Securities Trading. Between 1994 and 1998, Richard Svoboda, a credit officer for NationsBank N.A., in Dallas, Texas, evaluated and approved his employer’s extensions of credit to clients. These responsibilities gave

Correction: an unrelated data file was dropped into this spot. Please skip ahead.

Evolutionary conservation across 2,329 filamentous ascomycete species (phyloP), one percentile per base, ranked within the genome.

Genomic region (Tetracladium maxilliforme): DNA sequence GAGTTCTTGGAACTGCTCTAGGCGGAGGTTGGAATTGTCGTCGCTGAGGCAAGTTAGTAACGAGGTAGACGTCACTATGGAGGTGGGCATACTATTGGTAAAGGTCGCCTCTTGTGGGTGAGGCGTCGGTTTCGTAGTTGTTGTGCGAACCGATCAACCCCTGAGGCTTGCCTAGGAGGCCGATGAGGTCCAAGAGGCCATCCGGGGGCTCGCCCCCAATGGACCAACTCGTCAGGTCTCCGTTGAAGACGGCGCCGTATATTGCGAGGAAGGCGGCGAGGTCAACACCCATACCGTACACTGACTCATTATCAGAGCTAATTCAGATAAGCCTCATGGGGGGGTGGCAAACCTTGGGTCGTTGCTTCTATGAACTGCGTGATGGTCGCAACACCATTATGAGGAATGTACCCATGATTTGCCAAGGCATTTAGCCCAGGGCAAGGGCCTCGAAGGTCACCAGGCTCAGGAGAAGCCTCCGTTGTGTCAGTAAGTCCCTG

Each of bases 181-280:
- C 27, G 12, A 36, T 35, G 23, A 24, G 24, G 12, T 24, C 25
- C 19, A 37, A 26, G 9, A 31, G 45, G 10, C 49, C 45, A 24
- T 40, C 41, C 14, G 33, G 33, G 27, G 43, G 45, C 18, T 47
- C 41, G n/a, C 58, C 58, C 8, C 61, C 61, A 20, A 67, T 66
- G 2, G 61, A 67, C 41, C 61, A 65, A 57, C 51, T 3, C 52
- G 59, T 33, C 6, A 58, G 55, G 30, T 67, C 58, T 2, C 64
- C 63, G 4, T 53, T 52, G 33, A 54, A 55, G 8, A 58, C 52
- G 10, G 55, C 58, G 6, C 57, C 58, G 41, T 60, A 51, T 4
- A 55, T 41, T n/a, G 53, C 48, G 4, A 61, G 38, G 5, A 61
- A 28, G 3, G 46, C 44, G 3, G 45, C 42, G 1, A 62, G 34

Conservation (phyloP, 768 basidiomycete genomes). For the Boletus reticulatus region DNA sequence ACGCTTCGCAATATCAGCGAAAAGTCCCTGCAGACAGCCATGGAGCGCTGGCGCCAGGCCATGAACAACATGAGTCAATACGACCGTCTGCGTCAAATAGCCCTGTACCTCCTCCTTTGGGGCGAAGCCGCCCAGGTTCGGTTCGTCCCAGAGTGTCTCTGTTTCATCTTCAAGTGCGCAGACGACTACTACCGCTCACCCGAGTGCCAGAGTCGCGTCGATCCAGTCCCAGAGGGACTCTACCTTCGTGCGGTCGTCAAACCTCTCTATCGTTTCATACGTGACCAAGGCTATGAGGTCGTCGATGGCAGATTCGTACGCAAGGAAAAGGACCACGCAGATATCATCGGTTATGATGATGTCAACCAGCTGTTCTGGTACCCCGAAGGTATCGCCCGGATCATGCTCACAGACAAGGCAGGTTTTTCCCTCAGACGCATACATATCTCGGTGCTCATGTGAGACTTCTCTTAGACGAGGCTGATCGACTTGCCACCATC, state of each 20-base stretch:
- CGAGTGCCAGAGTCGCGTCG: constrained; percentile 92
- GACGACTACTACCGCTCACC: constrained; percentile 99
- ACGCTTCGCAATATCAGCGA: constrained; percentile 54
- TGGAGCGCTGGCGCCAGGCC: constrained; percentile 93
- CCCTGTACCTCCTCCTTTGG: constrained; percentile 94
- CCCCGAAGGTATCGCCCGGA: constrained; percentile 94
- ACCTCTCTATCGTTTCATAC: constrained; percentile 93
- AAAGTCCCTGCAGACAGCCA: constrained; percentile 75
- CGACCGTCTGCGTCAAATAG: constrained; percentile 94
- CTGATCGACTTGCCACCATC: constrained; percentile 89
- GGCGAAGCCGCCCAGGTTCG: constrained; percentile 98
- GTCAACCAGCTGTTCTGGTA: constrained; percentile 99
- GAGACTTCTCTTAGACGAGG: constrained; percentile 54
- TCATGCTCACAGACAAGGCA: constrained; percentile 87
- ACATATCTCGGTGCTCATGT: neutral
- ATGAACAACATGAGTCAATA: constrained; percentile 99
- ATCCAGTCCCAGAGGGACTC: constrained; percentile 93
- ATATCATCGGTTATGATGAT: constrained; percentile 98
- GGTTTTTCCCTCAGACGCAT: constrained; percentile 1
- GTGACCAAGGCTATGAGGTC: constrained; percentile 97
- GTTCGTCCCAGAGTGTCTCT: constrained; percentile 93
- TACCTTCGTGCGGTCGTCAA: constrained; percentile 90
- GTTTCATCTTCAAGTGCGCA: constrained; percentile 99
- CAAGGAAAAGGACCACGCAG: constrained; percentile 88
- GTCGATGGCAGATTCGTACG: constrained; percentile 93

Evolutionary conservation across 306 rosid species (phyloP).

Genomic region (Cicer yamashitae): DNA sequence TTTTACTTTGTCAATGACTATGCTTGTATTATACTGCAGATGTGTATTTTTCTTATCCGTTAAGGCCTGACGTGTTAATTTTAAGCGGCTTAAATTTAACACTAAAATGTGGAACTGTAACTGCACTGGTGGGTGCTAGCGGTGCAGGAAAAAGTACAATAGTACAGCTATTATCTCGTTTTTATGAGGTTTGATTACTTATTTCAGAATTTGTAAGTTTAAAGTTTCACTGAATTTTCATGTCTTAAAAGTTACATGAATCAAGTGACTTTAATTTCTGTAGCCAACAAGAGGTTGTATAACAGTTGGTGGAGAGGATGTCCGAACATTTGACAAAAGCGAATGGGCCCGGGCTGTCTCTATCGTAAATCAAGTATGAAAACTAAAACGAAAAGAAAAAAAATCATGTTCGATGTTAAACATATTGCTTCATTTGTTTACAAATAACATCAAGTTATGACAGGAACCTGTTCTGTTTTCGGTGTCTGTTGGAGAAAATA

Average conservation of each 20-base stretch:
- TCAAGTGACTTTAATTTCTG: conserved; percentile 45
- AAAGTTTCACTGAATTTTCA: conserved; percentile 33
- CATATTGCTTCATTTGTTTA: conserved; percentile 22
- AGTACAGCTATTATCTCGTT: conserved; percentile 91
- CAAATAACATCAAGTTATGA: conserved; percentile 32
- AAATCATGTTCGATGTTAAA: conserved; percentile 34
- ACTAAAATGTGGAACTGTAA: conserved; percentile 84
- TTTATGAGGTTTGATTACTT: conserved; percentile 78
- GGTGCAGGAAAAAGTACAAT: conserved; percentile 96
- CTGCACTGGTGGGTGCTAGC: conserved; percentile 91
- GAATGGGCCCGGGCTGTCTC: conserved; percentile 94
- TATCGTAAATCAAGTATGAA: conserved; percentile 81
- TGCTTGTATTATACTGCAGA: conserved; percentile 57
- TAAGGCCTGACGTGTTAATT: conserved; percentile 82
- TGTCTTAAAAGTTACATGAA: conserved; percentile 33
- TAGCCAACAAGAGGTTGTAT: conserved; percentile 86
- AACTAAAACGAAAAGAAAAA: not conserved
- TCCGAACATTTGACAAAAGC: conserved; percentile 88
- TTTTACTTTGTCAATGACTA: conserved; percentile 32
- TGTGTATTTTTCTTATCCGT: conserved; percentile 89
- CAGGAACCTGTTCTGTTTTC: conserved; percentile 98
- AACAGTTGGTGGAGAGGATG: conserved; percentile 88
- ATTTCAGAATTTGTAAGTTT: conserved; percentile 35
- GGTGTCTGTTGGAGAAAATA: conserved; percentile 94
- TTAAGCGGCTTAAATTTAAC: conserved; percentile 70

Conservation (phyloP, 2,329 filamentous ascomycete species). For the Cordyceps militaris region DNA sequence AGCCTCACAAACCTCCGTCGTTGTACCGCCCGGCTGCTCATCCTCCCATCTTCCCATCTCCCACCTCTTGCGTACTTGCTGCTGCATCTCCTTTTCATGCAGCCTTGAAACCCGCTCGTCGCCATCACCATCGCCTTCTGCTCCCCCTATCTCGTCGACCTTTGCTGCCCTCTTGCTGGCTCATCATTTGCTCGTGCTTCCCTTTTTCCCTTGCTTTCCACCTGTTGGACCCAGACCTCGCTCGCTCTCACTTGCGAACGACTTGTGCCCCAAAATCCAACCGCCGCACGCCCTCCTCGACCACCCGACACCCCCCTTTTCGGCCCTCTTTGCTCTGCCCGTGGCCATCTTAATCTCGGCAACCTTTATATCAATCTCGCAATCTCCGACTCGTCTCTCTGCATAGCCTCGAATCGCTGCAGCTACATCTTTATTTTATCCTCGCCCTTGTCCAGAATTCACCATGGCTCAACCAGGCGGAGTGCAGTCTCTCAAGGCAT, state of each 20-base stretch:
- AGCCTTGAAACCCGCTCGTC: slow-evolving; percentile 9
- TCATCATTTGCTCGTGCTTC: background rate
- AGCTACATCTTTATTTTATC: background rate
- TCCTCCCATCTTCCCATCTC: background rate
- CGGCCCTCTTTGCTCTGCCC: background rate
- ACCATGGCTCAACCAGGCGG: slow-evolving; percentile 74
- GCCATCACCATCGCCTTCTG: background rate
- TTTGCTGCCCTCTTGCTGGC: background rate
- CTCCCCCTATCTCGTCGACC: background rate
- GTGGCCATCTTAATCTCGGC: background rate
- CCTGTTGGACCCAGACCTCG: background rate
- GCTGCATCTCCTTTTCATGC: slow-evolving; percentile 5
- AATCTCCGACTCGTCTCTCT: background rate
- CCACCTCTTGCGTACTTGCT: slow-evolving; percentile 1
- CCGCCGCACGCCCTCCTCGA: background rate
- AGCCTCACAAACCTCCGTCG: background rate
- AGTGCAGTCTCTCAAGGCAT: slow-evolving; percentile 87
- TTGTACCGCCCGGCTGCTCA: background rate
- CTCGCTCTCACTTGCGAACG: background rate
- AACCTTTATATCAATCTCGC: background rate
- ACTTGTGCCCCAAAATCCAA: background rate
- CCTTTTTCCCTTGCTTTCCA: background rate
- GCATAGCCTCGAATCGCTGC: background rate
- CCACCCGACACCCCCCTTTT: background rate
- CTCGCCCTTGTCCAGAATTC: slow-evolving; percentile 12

Securities Trading. Between 1994 and 1998, Richard Svoboda, a credit officer for NationsBank N.A., in Dallas, Texas, evaluated and approved his employer’s extensions of credit to clients. These responsibilities gave Svoboda access to nonpublic information about the clients’ earnings, performance, acquisitions, and business plans in confidential memos, e-mail, credit applications, and other sources. Svoboda devised a scheme with Michael Robles, an independent accountant, to use this information to trade securities. Pursuant to their scheme, Robles traded in the securities of more than twenty different companies and profited by more than $1 million. Svoboda also executed trades for his own profit of more than $200,000, despite their agreement that Robles would do all of the trading. Aware that their scheme violated NationsBank’s policy, they attempted to conduct their trades to avoid suspicion. When NationsBank questioned Svoboda about his actions, he lied, refused to cooper-ate, and was fired. Did Svoboda or Robles commit any crimes? Are they subject to civil liability? If so, who could file a suit and on what ground? What are the possible sanctions? What might be a defense? How should a court rule? Discuss. [SEC v. Svohoda, 409 F.Supp.2d 331 (S.D.N.Y. 2006)]


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